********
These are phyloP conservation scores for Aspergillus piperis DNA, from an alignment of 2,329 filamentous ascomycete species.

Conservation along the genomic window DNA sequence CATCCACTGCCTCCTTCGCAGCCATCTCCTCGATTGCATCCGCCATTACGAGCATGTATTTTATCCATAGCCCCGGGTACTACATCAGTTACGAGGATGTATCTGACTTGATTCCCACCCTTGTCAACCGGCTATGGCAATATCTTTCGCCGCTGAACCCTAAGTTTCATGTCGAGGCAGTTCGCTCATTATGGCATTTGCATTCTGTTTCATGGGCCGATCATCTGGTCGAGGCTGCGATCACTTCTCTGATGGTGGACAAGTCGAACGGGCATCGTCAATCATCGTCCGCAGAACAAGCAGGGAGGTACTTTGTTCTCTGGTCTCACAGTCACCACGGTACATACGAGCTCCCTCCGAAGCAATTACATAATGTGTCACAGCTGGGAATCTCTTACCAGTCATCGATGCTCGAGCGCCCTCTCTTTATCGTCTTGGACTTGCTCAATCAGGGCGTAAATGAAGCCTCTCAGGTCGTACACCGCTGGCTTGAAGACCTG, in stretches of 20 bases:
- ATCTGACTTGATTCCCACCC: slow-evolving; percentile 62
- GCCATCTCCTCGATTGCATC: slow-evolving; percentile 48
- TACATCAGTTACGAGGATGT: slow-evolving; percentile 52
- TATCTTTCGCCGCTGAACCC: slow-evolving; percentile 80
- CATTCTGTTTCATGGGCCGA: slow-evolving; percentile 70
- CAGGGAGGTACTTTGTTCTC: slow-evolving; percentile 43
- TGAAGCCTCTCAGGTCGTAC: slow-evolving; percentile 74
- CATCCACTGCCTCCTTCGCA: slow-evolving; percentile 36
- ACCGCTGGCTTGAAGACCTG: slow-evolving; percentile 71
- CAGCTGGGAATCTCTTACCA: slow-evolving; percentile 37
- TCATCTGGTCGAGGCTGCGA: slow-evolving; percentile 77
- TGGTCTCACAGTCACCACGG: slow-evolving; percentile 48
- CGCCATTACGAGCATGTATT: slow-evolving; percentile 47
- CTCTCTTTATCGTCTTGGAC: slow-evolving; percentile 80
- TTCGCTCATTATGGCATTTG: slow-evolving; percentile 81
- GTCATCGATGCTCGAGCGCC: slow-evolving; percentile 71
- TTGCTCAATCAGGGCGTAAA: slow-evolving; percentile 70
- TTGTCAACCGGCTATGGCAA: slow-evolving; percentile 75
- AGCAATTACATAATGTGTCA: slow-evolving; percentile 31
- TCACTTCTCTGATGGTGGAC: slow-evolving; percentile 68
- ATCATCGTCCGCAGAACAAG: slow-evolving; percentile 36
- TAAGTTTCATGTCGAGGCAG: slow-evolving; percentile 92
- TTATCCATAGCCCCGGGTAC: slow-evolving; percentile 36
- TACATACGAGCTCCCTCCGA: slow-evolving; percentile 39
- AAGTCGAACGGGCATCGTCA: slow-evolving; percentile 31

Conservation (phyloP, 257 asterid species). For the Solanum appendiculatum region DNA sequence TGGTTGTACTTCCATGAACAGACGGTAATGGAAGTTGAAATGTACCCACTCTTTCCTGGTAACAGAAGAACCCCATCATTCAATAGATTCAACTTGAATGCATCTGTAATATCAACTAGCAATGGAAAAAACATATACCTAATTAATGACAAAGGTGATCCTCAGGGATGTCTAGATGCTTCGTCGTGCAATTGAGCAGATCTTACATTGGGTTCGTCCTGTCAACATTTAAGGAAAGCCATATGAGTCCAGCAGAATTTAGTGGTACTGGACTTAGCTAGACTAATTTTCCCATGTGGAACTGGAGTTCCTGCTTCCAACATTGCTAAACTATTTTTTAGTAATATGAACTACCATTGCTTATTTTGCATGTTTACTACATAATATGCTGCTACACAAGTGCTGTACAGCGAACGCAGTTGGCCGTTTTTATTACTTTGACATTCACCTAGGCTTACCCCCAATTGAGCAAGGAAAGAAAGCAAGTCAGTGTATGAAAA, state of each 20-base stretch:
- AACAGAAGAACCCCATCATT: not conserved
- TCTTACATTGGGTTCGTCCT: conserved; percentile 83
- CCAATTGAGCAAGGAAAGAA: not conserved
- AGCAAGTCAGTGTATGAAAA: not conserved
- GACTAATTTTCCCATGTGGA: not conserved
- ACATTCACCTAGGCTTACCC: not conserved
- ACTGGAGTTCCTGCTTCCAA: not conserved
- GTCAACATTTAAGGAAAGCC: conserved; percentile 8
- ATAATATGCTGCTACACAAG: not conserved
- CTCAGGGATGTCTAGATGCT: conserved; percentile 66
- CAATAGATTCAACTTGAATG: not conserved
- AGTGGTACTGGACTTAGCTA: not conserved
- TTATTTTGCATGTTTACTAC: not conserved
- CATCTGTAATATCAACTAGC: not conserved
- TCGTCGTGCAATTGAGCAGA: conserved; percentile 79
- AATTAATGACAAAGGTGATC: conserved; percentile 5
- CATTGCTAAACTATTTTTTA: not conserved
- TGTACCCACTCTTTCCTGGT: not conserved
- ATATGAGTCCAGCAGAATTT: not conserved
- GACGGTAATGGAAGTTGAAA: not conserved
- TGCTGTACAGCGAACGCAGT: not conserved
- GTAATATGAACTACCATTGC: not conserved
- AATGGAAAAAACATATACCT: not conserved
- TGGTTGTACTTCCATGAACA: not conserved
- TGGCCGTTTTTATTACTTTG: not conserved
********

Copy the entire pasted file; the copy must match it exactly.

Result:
These are phyloP conservation scores for Aspergillus piperis DNA, from an alignment of 2,329 filamentous ascomycete species.

Conservation along the genomic window DNA sequence CATCCACTGCCTCCTTCGCAGCCATCTCCTCGATTGCATCCGCCATTACGAGCATGTATTTTATCCATAGCCCCGGGTACTACATCAGTTACGAGGATGTATCTGACTTGATTCCCACCCTTGTCAACCGGCTATGGCAATATCTTTCGCCGCTGAACCCTAAGTTTCATGTCGAGGCAGTTCGCTCATTATGGCATTTGCATTCTGTTTCATGGGCCGATCATCTGGTCGAGGCTGCGATCACTTCTCTGATGGTGGACAAGTCGAACGGGCATCGTCAATCATCGTCCGCAGAACAAGCAGGGAGGTACTTTGTTCTCTGGTCTCACAGTCACCACGGTACATACGAGCTCCCTCCGAAGCAATTACATAATGTGTCACAGCTGGGAATCTCTTACCAGTCATCGATGCTCGAGCGCCCTCTCTTTATCGTCTTGGACTTGCTCAATCAGGGCGTAAATGAAGCCTCTCAGGTCGTACACCGCTGGCTTGAAGACCTG, in stretches of 20 bases:
- ATCTGACTTGATTCCCACCC: slow-evolving; percentile 62
- GCCATCTCCTCGATTGCATC: slow-evolving; percentile 48
- TACATCAGTTACGAGGATGT: slow-evolving; percentile 52
- TATCTTTCGCCGCTGAACCC: slow-evolving; percentile 80
- CATTCTGTTTCATGGGCCGA: slow-evolving; percentile 70
- CAGGGAGGTACTTTGTTCTC: slow-evolving; percentile 43
- TGAAGCCTCTCAGGTCGTAC: slow-evolving; percentile 74
- CATCCACTGCCTCCTTCGCA: slow-evolving; percentile 36
- ACCGCTGGCTTGAAGACCTG: slow-evolving; percentile 71
- CAGCTGGGAATCTCTTACCA: slow-evolving; percentile 37
- TCATCTGGTCGAGGCTGCGA: slow-evolving; percentile 77
- TGGTCTCACAGTCACCACGG: slow-evolving; percentile 48
- CGCCATTACGAGCATGTATT: slow-evolving; percentile 47
- CTCTCTTTATCGTCTTGGAC: slow-evolving; percentile 80
- TTCGCTCATTATGGCATTTG: slow-evolving; percentile 81
- GTCATCGATGCTCGAGCGCC: slow-evolving; percentile 71
- TTGCTCAATCAGGGCGTAAA: slow-evolving; percentile 70
- TTGTCAACCGGCTATGGCAA: slow-evolving; percentile 75
- AGCAATTACATAATGTGTCA: slow-evolving; percentile 31
- TCACTTCTCTGATGGTGGAC: slow-evolving; percentile 68
- ATCATCGTCCGCAGAACAAG: slow-evolving; percentile 36
- TAAGTTTCATGTCGAGGCAG: slow-evolving; percentile 92
- TTATCCATAGCCCCGGGTAC: slow-evolving; percentile 36
- TACATACGAGCTCCCTCCGA: slow-evolving; percentile 39
- AAGTCGAACGGGCATCGTCA: slow-evolving; percentile 31

Conservation (phyloP, 257 asterid species). For the Solanum appendiculatum region DNA sequence TGGTTGTACTTCCATGAACAGACGGTAATGGAAGTTGAAATGTACCCACTCTTTCCTGGTAACAGAAGAACCCCATCATTCAATAGATTCAACTTGAATGCATCTGTAATATCAACTAGCAATGGAAAAAACATATACCTAATTAATGACAAAGGTGATCCTCAGGGATGTCTAGATGCTTCGTCGTGCAATTGAGCAGATCTTACATTGGGTTCGTCCTGTCAACATTTAAGGAAAGCCATATGAGTCCAGCAGAATTTAGTGGTACTGGACTTAGCTAGACTAATTTTCCCATGTGGAACTGGAGTTCCTGCTTCCAACATTGCTAAACTATTTTTTAGTAATATGAACTACCATTGCTTATTTTGCATGTTTACTACATAATATGCTGCTACACAAGTGCTGTACAGCGAACGCAGTTGGCCGTTTTTATTACTTTGACATTCACCTAGGCTTACCCCCAATTGAGCAAGGAAAGAAAGCAAGTCAGTGTATGAAAA, state of each 20-base stretch:
- AACAGAAGAACCCCATCATT: not conserved
- TCTTACATTGGGTTCGTCCT: conserved; percentile 83
- CCAATTGAGCAAGGAAAGAA: not conserved
- AGCAAGTCAGTGTATGAAAA: not conserved
- GACTAATTTTCCCATGTGGA: not conserved
- ACATTCACCTAGGCTTACCC: not conserved
- ACTGGAGTTCCTGCTTCCAA: not conserved
- GTCAACATTTAAGGAAAGCC: conserved; percentile 8
- ATAATATGCTGCTACACAAG: not conserved
- CTCAGGGATGTCTAGATGCT: conserved; percentile 66
- CAATAGATTCAACTTGAATG: not conserved
- AGTGGTACTGGACTTAGCTA: not conserved
- TTATTTTGCATGTTTACTAC: not conserved
- CATCTGTAATATCAACTAGC: not conserved
- TCGTCGTGCAATTGAGCAGA: conserved; percentile 79
- AATTAATGACAAAGGTGATC: conserved; percentile 5
- CATTGCTAAACTATTTTTTA: not conserved
- TGTACCCACTCTTTCCTGGT: not conserved
- ATATGAGTCCAGCAGAATTT: not conserved
- GACGGTAATGGAAGTTGAAA: not conserved
- TGCTGTACAGCGAACGCAGT: not conserved
- GTAATATGAACTACCATTGC: not conserved
- AATGGAAAAAACATATACCT: not conserved
- TGGTTGTACTTCCATGAACA: not conserved
- TGGCCGTTTTTATTACTTTG: not conserved